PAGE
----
Ensuring the persistence of immune memory
Structures within the lymph nodes known as germinal centers (GCs) help the body to maintain long-term immune defense against foreign threats. The GCs essentially act as sites where antibody-producing B cells undergo a process of evolution to generate higher-quality antibodies. This evolutionary mechanism is in turn supported by a class of T cells known as follicular helper T (Tfh) cells.
Takaharu Okada and colleagues at the RIKEN Research Center for Allergy and Immunology in Yokohama recently tracked the process of B cell development in mouse GCs by monitoring expression of Bcl61. This protein facilitates B cell evolution by regulating expression of key developmental genes.
The researchers were surprised to note a broader scope of Bcl6 activity than expected. It became apparent that Bcl6 is important for Tfh cells as well, says Okada, and I felt that we should track [the levels of] Bcl6 expression in both B and T cells at the same time.
They quantified Bcl6 levels by generating transgenic mice in which a DNA fragment encoding a fluorescent protein had been inserted into one copy of the Bcl6 gene. Since this insertion partially disrupted Bcl6 function, this reporter system enabled the researchers to examine the effects of inhibiting this protein.
Following the induction of an immune response in the animals, Okada and colleagues observed an increase of Bcl6 expression in antigen-specific B cells within peripheral regions of the lymph node; these subsequently migrated to the GC, where they continued to strongly express Bcl6 (Fig. 1).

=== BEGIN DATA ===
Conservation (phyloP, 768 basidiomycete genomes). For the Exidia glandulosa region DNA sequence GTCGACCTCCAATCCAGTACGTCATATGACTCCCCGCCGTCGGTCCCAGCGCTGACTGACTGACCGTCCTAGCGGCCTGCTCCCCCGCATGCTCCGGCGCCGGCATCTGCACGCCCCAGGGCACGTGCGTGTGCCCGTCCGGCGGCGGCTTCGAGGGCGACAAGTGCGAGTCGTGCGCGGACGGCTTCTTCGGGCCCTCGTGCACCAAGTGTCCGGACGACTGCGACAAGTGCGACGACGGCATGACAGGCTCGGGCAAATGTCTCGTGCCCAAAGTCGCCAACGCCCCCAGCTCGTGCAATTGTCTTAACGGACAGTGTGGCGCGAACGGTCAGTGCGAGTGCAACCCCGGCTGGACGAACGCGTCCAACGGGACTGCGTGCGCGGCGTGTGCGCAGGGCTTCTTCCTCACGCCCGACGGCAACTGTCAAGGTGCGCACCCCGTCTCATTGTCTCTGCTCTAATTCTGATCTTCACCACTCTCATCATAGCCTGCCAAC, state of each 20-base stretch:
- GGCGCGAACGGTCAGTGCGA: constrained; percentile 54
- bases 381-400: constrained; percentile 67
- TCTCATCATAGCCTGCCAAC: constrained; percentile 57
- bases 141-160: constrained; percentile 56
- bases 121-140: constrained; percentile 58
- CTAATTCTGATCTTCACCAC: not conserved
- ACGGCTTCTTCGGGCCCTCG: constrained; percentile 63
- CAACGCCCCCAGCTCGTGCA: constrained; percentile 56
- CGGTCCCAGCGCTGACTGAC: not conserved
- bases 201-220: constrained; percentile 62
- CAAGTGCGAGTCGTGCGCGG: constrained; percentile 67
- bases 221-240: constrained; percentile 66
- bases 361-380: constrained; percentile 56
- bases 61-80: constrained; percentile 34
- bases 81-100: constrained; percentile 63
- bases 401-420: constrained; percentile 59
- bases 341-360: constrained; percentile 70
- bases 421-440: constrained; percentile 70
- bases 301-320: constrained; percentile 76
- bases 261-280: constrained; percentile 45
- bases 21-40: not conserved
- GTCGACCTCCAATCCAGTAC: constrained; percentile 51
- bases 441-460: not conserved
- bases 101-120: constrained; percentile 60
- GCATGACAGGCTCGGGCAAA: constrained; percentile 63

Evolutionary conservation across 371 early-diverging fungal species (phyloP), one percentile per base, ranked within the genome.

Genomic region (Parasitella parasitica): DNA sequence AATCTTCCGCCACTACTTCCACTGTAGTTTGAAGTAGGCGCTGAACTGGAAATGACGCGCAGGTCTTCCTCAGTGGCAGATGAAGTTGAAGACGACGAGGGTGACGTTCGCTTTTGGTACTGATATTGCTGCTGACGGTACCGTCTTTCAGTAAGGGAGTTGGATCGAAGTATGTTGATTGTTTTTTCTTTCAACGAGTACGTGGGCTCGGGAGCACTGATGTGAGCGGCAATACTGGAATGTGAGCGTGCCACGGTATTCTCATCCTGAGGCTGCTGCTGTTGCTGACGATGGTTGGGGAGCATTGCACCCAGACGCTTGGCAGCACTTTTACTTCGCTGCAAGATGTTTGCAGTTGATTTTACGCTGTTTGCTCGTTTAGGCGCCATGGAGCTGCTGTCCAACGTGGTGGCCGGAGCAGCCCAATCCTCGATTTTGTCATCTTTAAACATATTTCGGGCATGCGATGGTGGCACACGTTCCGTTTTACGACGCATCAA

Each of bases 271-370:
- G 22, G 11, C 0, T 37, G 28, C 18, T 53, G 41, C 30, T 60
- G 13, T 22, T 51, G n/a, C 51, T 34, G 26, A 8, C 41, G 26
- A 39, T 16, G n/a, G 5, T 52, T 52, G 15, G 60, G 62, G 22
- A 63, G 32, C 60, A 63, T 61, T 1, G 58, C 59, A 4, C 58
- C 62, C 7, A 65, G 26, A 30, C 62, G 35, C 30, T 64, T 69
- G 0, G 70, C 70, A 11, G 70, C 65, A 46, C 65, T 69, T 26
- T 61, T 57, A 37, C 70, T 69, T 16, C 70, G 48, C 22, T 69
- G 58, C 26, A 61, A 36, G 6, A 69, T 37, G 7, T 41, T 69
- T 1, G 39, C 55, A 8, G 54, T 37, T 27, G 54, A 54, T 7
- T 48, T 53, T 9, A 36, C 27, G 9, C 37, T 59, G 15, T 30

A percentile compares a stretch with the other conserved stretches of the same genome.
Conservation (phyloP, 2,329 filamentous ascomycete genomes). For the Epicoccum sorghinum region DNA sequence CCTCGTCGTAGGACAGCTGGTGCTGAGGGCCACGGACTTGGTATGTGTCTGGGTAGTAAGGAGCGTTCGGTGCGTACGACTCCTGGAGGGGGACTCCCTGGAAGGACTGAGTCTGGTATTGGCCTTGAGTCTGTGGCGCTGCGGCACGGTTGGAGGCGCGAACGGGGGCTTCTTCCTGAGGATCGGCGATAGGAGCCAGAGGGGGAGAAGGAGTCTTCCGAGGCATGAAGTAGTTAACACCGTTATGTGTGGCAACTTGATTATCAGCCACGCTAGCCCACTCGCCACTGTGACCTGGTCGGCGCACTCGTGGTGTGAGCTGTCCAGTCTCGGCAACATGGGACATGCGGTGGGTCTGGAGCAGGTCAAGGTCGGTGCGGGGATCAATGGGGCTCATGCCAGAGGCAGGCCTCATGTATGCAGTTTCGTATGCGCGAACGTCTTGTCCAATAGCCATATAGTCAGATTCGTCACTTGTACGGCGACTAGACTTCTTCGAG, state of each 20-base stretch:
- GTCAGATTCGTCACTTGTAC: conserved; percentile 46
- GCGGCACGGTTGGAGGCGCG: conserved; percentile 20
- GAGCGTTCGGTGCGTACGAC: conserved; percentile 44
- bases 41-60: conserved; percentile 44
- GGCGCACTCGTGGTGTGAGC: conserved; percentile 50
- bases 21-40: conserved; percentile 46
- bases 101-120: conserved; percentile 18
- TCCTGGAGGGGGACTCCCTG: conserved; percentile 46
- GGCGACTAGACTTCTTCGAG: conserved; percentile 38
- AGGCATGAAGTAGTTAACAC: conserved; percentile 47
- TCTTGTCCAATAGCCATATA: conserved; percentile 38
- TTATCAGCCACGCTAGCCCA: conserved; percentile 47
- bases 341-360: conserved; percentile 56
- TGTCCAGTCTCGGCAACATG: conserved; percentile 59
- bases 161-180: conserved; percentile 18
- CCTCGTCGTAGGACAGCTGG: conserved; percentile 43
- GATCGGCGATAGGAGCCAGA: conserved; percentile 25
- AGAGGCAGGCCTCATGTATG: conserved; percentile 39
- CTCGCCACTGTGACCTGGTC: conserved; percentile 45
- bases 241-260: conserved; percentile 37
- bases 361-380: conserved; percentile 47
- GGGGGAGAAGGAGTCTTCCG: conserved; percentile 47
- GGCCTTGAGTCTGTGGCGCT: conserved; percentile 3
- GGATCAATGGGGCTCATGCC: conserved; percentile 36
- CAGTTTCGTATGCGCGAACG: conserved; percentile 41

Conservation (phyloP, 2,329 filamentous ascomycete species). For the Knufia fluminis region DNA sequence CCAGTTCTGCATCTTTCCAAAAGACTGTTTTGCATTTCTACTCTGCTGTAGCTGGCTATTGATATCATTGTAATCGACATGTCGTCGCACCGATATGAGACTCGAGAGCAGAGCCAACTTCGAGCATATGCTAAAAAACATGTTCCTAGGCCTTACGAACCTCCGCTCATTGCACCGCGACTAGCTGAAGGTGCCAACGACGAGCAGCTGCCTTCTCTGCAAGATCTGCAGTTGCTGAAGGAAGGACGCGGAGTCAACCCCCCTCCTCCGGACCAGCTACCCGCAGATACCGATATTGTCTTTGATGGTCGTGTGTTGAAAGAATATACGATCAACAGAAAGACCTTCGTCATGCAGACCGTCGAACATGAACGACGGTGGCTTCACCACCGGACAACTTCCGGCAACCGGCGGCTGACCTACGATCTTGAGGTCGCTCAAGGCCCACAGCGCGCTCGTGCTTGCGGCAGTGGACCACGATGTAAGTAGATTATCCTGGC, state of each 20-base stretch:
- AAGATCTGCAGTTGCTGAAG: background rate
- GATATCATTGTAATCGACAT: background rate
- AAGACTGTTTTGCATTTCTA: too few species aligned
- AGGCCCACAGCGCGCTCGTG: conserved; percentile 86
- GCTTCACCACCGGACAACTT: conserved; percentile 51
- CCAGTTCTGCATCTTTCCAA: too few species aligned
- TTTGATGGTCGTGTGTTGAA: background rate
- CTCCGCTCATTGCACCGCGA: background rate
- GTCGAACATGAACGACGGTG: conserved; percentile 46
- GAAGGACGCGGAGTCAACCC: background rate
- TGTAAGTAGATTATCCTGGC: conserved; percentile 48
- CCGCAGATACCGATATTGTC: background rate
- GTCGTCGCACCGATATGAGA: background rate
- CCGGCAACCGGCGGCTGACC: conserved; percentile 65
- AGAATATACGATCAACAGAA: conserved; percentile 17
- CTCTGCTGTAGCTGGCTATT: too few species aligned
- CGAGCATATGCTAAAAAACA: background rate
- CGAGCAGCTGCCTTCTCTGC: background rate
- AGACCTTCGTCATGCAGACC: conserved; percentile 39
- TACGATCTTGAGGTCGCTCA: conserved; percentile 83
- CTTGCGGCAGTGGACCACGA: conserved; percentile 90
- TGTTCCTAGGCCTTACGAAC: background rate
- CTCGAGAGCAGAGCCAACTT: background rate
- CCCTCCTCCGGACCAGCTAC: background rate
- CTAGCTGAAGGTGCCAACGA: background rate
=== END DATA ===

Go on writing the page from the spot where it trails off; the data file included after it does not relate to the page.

This migration and maturation process is dependent upon interaction with Bcl6-expressing helper T cells. All T cells expressing high levels of Bcl6 became Tfh cells, but many Tfh cells subsequently reduced Bcl6 production to varying degrees. Okada was surprised that the dynamics of Bcl6 expression differed between B and T cells. This suggests that they employ different mechanisms for regulating expression of this important transcription factor, he says.
Okada and his team also recorded observations suggesting that Tfh cells expressing low levels of Bcl6 may give rise to memory cells, which enable the immune system to react quickly to recurring threats. However, this will require further investigation.
Understanding how these various cells employ this shared regulatory factor will also be a top priority moving forward. We would like to learn the molecular mechanisms of Bcl6 expression in B and T cells by setting up collaborations with experts in the field of gene and protein expression control, says Okada.